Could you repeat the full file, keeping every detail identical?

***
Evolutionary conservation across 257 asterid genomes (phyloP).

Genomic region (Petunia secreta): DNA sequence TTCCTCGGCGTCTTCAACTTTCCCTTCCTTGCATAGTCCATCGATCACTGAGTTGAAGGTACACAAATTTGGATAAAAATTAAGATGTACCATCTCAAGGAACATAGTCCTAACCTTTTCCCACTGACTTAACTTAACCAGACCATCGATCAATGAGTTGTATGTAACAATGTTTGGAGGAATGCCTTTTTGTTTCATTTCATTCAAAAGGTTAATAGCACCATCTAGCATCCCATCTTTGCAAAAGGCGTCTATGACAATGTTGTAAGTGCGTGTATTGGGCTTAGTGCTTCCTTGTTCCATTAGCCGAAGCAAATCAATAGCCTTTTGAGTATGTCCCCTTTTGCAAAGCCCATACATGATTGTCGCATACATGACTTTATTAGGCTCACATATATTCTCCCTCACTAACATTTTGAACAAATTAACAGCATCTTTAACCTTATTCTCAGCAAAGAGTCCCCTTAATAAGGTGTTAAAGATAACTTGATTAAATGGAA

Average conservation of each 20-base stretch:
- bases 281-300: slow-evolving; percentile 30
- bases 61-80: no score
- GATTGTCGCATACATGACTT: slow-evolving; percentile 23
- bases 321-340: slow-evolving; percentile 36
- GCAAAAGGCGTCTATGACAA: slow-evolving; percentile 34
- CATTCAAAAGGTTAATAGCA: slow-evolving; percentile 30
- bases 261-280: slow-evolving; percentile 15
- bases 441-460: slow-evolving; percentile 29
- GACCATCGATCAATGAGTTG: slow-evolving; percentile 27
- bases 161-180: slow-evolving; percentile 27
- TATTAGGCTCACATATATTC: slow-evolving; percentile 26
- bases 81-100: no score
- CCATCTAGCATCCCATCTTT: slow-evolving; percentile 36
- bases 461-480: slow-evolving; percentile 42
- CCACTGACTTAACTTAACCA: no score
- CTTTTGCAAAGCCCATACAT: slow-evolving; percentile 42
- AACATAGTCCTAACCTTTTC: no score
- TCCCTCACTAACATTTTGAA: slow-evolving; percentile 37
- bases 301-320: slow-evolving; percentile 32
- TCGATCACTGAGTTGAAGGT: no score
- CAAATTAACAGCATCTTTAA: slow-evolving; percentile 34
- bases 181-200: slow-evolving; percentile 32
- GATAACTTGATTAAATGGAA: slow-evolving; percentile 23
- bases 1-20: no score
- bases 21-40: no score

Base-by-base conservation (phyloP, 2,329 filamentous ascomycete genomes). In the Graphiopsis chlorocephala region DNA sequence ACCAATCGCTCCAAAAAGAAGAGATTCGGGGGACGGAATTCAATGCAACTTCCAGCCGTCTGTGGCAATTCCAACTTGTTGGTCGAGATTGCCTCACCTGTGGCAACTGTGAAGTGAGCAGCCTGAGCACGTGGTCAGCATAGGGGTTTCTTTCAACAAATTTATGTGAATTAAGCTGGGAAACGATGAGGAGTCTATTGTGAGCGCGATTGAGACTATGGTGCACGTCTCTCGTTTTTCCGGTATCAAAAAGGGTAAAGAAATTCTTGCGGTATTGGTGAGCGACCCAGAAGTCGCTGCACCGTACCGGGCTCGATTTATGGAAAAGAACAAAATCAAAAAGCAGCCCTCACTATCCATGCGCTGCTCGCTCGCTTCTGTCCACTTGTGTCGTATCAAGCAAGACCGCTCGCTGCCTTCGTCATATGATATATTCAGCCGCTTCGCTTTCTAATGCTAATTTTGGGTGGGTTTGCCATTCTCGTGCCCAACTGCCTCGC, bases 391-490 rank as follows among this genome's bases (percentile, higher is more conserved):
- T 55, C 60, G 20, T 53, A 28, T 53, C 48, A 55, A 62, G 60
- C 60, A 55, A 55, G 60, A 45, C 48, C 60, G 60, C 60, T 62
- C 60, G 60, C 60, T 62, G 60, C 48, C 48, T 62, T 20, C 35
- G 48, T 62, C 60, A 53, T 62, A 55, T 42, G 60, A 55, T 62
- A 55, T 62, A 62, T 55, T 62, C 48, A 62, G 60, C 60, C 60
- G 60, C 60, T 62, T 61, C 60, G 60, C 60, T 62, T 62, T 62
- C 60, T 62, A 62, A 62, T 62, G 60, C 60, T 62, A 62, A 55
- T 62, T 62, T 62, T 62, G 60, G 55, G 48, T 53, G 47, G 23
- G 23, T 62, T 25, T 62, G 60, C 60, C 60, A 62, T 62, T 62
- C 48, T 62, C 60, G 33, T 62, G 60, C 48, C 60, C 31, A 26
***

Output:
Evolutionary conservation across 257 asterid genomes (phyloP).

Genomic region (Petunia secreta): DNA sequence TTCCTCGGCGTCTTCAACTTTCCCTTCCTTGCATAGTCCATCGATCACTGAGTTGAAGGTACACAAATTTGGATAAAAATTAAGATGTACCATCTCAAGGAACATAGTCCTAACCTTTTCCCACTGACTTAACTTAACCAGACCATCGATCAATGAGTTGTATGTAACAATGTTTGGAGGAATGCCTTTTTGTTTCATTTCATTCAAAAGGTTAATAGCACCATCTAGCATCCCATCTTTGCAAAAGGCGTCTATGACAATGTTGTAAGTGCGTGTATTGGGCTTAGTGCTTCCTTGTTCCATTAGCCGAAGCAAATCAATAGCCTTTTGAGTATGTCCCCTTTTGCAAAGCCCATACATGATTGTCGCATACATGACTTTATTAGGCTCACATATATTCTCCCTCACTAACATTTTGAACAAATTAACAGCATCTTTAACCTTATTCTCAGCAAAGAGTCCCCTTAATAAGGTGTTAAAGATAACTTGATTAAATGGAA

Average conservation of each 20-base stretch:
- bases 281-300: slow-evolving; percentile 30
- bases 61-80: no score
- GATTGTCGCATACATGACTT: slow-evolving; percentile 23
- bases 321-340: slow-evolving; percentile 36
- GCAAAAGGCGTCTATGACAA: slow-evolving; percentile 34
- CATTCAAAAGGTTAATAGCA: slow-evolving; percentile 30
- bases 261-280: slow-evolving; percentile 15
- bases 441-460: slow-evolving; percentile 29
- GACCATCGATCAATGAGTTG: slow-evolving; percentile 27
- bases 161-180: slow-evolving; percentile 27
- TATTAGGCTCACATATATTC: slow-evolving; percentile 26
- bases 81-100: no score
- CCATCTAGCATCCCATCTTT: slow-evolving; percentile 36
- bases 461-480: slow-evolving; percentile 42
- CCACTGACTTAACTTAACCA: no score
- CTTTTGCAAAGCCCATACAT: slow-evolving; percentile 42
- AACATAGTCCTAACCTTTTC: no score
- TCCCTCACTAACATTTTGAA: slow-evolving; percentile 37
- bases 301-320: slow-evolving; percentile 32
- TCGATCACTGAGTTGAAGGT: no score
- CAAATTAACAGCATCTTTAA: slow-evolving; percentile 34
- bases 181-200: slow-evolving; percentile 32
- GATAACTTGATTAAATGGAA: slow-evolving; percentile 23
- bases 1-20: no score
- bases 21-40: no score

Base-by-base conservation (phyloP, 2,329 filamentous ascomycete genomes). In the Graphiopsis chlorocephala region DNA sequence ACCAATCGCTCCAAAAAGAAGAGATTCGGGGGACGGAATTCAATGCAACTTCCAGCCGTCTGTGGCAATTCCAACTTGTTGGTCGAGATTGCCTCACCTGTGGCAACTGTGAAGTGAGCAGCCTGAGCACGTGGTCAGCATAGGGGTTTCTTTCAACAAATTTATGTGAATTAAGCTGGGAAACGATGAGGAGTCTATTGTGAGCGCGATTGAGACTATGGTGCACGTCTCTCGTTTTTCCGGTATCAAAAAGGGTAAAGAAATTCTTGCGGTATTGGTGAGCGACCCAGAAGTCGCTGCACCGTACCGGGCTCGATTTATGGAAAAGAACAAAATCAAAAAGCAGCCCTCACTATCCATGCGCTGCTCGCTCGCTTCTGTCCACTTGTGTCGTATCAAGCAAGACCGCTCGCTGCCTTCGTCATATGATATATTCAGCCGCTTCGCTTTCTAATGCTAATTTTGGGTGGGTTTGCCATTCTCGTGCCCAACTGCCTCGC, bases 391-490 rank as follows among this genome's bases (percentile, higher is more conserved):
- T 55, C 60, G 20, T 53, A 28, T 53, C 48, A 55, A 62, G 60
- C 60, A 55, A 55, G 60, A 45, C 48, C 60, G 60, C 60, T 62
- C 60, G 60, C 60, T 62, G 60, C 48, C 48, T 62, T 20, C 35
- G 48, T 62, C 60, A 53, T 62, A 55, T 42, G 60, A 55, T 62
- A 55, T 62, A 62, T 55, T 62, C 48, A 62, G 60, C 60, C 60
- G 60, C 60, T 62, T 61, C 60, G 60, C 60, T 62, T 62, T 62
- C 60, T 62, A 62, A 62, T 62, G 60, C 60, T 62, A 62, A 55
- T 62, T 62, T 62, T 62, G 60, G 55, G 48, T 53, G 47, G 23
- G 23, T 62, T 25, T 62, G 60, C 60, C 60, A 62, T 62, T 62
- C 48, T 62, C 60, G 33, T 62, G 60, C 48, C 60, C 31, A 26